When it comes to sustainability, Sustainable Development (SD), education for sustainable development (ESD), and the Sustainable Development Goals (SDGs), I am focusing my research on finding a win-win solution for today’s most complex environmental issues. The goal is to achieve a sustainability level that reflects its three pillars: the environment, the economy, and society. Concerning SD, my research moves from traditional natural resource use to globally sustainable use. Not exclusively for natural resources, but environmental management systems such as solid waste management schemes. Focusing on developed and developing countries in this research work. ESD is another crucial element of these themes. Society must reach a satisfactory ESD level, particularly the younger generation, to raise public awareness and transition to sustainable societies. Their indicators supply a valuable toolkit for the SDGs, which I often use or propose my indicators to measure how far countries, cities, or corporations can reach their SD targets.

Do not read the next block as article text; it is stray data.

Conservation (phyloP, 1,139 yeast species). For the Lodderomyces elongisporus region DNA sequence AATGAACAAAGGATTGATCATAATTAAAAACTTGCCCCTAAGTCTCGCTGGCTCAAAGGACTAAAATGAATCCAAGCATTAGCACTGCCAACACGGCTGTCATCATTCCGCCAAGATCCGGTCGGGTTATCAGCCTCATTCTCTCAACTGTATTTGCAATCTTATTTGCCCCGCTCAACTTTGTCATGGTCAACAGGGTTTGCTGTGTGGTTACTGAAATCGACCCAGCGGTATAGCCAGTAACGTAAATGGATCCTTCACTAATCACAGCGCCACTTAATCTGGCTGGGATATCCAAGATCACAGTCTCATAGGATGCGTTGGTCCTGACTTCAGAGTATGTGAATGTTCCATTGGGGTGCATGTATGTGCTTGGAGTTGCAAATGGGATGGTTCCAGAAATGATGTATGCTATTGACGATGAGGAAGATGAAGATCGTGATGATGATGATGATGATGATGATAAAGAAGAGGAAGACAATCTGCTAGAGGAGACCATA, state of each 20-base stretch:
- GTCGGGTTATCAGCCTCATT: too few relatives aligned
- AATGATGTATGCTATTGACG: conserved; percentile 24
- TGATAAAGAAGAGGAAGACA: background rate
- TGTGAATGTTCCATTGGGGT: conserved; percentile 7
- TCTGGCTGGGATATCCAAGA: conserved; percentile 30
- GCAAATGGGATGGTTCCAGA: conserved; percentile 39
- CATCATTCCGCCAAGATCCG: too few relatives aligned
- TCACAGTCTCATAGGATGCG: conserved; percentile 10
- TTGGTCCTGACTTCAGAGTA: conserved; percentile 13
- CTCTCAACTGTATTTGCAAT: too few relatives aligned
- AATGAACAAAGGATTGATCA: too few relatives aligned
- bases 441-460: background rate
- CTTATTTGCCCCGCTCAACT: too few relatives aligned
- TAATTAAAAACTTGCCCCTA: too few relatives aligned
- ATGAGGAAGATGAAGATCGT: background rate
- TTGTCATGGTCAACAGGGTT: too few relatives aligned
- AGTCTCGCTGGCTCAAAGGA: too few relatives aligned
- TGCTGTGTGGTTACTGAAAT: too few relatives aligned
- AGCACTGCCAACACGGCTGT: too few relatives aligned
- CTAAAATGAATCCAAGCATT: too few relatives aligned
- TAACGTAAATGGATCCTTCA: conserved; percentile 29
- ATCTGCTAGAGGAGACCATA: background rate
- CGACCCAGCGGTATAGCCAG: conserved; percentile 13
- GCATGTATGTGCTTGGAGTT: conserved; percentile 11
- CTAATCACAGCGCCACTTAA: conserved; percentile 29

Sustainability, overall, is a broad concept. In some instances, it must be defined at the local or regional level. These definitions are crucial because they set up a roadmap for reaching the SDGs. Typically, sustainability issues are complex issues due to several aspects involved: environmental, economic, and social aspects. Therefore, I always suggest addressing sustainability issues with integrated, life-cycle approaches and mixed research methods.
Life Cycle Assessment (LCA) is a well-established method that can support the discussion and evaluation of sustainability issues from an environmental perspective, the achievement of the SDGs, and the assessment and understanding of technology development impacts, how to enhance systems or technologies to lower GHG emissions to mitigate the impact of climate change, reduce their toxicity potentials for both human health and ecosystem, and so forth.